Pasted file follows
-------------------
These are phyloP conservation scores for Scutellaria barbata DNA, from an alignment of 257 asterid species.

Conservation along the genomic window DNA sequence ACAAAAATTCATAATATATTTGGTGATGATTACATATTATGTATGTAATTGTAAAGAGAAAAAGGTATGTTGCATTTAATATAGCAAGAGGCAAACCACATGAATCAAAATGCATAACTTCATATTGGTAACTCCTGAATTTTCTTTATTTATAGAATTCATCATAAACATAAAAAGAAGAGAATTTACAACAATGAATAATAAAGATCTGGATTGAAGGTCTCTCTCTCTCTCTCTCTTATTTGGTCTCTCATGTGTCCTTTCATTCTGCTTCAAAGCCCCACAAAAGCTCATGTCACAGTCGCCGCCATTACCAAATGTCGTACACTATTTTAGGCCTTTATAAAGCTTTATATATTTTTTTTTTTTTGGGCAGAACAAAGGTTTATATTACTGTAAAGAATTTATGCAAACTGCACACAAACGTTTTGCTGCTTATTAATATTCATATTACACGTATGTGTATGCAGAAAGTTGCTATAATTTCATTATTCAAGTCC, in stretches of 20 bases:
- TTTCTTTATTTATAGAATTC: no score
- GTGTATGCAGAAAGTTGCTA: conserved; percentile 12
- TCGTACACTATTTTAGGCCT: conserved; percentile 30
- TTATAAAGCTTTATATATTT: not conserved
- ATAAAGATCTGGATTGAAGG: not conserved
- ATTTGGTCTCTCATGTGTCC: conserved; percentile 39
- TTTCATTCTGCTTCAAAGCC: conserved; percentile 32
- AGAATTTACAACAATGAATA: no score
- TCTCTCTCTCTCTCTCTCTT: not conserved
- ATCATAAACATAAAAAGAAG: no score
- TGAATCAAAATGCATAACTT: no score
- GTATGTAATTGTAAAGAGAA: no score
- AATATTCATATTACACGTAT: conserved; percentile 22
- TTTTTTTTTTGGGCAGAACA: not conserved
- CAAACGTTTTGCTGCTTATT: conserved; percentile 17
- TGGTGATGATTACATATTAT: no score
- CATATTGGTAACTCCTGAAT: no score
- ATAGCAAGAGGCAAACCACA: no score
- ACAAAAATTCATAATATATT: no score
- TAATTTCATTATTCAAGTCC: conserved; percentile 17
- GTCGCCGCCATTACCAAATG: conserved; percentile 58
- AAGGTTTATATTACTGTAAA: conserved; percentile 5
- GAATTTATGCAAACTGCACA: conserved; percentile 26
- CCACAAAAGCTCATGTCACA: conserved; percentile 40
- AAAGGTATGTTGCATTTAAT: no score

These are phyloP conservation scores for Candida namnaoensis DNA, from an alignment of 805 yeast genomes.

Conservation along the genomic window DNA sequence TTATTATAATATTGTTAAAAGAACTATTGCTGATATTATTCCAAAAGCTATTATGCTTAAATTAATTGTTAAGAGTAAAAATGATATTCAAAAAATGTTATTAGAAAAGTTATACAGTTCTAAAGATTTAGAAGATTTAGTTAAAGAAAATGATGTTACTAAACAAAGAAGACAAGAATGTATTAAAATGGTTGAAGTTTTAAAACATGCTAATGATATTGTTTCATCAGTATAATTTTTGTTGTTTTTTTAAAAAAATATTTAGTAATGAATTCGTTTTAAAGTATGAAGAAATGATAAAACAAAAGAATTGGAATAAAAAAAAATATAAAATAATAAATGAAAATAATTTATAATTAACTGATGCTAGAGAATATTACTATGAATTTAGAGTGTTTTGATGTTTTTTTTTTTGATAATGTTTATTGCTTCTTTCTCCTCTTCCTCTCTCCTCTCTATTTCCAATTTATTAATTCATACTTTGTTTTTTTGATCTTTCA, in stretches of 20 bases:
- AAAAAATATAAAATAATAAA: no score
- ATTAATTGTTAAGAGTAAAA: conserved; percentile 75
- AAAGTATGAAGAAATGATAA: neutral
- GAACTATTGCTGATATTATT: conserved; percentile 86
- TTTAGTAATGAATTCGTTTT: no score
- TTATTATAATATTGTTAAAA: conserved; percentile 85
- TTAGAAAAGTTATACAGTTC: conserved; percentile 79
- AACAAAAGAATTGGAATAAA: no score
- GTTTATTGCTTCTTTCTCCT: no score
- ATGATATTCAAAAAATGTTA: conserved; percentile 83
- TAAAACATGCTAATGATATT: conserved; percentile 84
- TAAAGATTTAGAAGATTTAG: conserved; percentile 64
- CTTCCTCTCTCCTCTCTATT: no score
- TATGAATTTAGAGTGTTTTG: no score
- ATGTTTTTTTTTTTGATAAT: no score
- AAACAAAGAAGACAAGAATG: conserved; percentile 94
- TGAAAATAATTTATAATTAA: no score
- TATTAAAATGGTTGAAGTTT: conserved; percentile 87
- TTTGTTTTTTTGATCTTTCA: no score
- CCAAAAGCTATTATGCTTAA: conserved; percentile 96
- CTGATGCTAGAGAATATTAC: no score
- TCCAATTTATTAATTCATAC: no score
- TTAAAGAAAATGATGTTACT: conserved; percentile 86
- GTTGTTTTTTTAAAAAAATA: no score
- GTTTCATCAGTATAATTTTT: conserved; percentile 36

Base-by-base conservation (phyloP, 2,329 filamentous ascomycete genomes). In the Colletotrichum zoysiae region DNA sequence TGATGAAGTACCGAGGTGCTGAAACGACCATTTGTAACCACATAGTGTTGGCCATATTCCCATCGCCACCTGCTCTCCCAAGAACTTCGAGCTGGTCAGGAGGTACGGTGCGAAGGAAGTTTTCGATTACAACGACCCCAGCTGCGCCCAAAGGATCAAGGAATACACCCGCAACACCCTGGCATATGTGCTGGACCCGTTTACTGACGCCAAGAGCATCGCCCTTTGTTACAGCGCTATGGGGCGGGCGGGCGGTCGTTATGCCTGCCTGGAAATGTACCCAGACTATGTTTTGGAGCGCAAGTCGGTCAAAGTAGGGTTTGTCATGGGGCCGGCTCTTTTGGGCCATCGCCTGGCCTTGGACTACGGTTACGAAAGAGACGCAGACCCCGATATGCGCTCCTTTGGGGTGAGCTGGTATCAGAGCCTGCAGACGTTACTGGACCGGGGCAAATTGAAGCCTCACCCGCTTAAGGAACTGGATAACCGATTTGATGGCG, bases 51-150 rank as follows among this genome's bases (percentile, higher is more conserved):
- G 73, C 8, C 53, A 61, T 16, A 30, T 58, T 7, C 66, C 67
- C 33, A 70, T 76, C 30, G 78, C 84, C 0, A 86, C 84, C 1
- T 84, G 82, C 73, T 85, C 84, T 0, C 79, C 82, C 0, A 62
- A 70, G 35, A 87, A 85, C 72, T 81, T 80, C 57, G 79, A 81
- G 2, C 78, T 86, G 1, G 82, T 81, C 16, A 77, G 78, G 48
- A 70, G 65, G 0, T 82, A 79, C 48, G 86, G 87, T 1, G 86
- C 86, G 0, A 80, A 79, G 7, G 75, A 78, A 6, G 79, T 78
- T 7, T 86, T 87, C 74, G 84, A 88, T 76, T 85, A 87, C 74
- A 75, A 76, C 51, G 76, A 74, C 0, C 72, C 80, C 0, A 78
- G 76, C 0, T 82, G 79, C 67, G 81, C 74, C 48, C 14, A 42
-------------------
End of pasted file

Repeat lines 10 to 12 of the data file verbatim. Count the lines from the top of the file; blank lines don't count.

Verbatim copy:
- AGAATTTACAACAATGAATA: no score
- TCTCTCTCTCTCTCTCTCTT: not conserved
- ATCATAAACATAAAAAGAAG: no score